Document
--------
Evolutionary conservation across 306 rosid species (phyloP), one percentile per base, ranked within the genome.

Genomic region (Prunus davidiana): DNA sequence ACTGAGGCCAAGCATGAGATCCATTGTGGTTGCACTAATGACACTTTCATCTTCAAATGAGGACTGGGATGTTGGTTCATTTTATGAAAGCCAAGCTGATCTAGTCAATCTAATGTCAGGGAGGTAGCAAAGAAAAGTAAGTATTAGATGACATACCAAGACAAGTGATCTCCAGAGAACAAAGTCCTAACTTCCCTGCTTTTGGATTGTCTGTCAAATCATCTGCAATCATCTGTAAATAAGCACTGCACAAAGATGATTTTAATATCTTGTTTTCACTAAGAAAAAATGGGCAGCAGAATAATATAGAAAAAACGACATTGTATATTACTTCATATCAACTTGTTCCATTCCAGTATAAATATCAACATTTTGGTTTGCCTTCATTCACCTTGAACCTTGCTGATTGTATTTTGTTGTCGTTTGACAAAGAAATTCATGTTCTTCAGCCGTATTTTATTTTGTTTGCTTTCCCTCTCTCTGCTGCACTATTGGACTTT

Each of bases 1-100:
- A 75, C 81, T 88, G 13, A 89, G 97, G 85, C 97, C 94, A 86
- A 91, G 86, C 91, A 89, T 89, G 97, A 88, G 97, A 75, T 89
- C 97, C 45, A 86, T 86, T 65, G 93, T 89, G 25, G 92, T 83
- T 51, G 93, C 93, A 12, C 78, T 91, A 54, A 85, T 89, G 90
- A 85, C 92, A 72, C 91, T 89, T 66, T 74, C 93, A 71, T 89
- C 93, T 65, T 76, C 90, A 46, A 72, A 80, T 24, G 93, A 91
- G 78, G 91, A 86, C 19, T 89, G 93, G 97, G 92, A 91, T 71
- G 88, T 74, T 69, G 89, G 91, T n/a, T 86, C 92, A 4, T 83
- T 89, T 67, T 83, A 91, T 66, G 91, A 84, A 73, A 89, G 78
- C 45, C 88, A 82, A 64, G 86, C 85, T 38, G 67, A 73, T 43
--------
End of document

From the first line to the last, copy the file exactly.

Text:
Evolutionary conservation across 306 rosid species (phyloP), one percentile per base, ranked within the genome.

Genomic region (Prunus davidiana): DNA sequence ACTGAGGCCAAGCATGAGATCCATTGTGGTTGCACTAATGACACTTTCATCTTCAAATGAGGACTGGGATGTTGGTTCATTTTATGAAAGCCAAGCTGATCTAGTCAATCTAATGTCAGGGAGGTAGCAAAGAAAAGTAAGTATTAGATGACATACCAAGACAAGTGATCTCCAGAGAACAAAGTCCTAACTTCCCTGCTTTTGGATTGTCTGTCAAATCATCTGCAATCATCTGTAAATAAGCACTGCACAAAGATGATTTTAATATCTTGTTTTCACTAAGAAAAAATGGGCAGCAGAATAATATAGAAAAAACGACATTGTATATTACTTCATATCAACTTGTTCCATTCCAGTATAAATATCAACATTTTGGTTTGCCTTCATTCACCTTGAACCTTGCTGATTGTATTTTGTTGTCGTTTGACAAAGAAATTCATGTTCTTCAGCCGTATTTTATTTTGTTTGCTTTCCCTCTCTCTGCTGCACTATTGGACTTT

Each of bases 1-100:
- A 75, C 81, T 88, G 13, A 89, G 97, G 85, C 97, C 94, A 86
- A 91, G 86, C 91, A 89, T 89, G 97, A 88, G 97, A 75, T 89
- C 97, C 45, A 86, T 86, T 65, G 93, T 89, G 25, G 92, T 83
- T 51, G 93, C 93, A 12, C 78, T 91, A 54, A 85, T 89, G 90
- A 85, C 92, A 72, C 91, T 89, T 66, T 74, C 93, A 71, T 89
- C 93, T 65, T 76, C 90, A 46, A 72, A 80, T 24, G 93, A 91
- G 78, G 91, A 86, C 19, T 89, G 93, G 97, G 92, A 91, T 71
- G 88, T 74, T 69, G 89, G 91, T n/a, T 86, C 92, A 4, T 83
- T 89, T 67, T 83, A 91, T 66, G 91, A 84, A 73, A 89, G 78
- C 45, C 88, A 82, A 64, G 86, C 85, T 38, G 67, A 73, T 43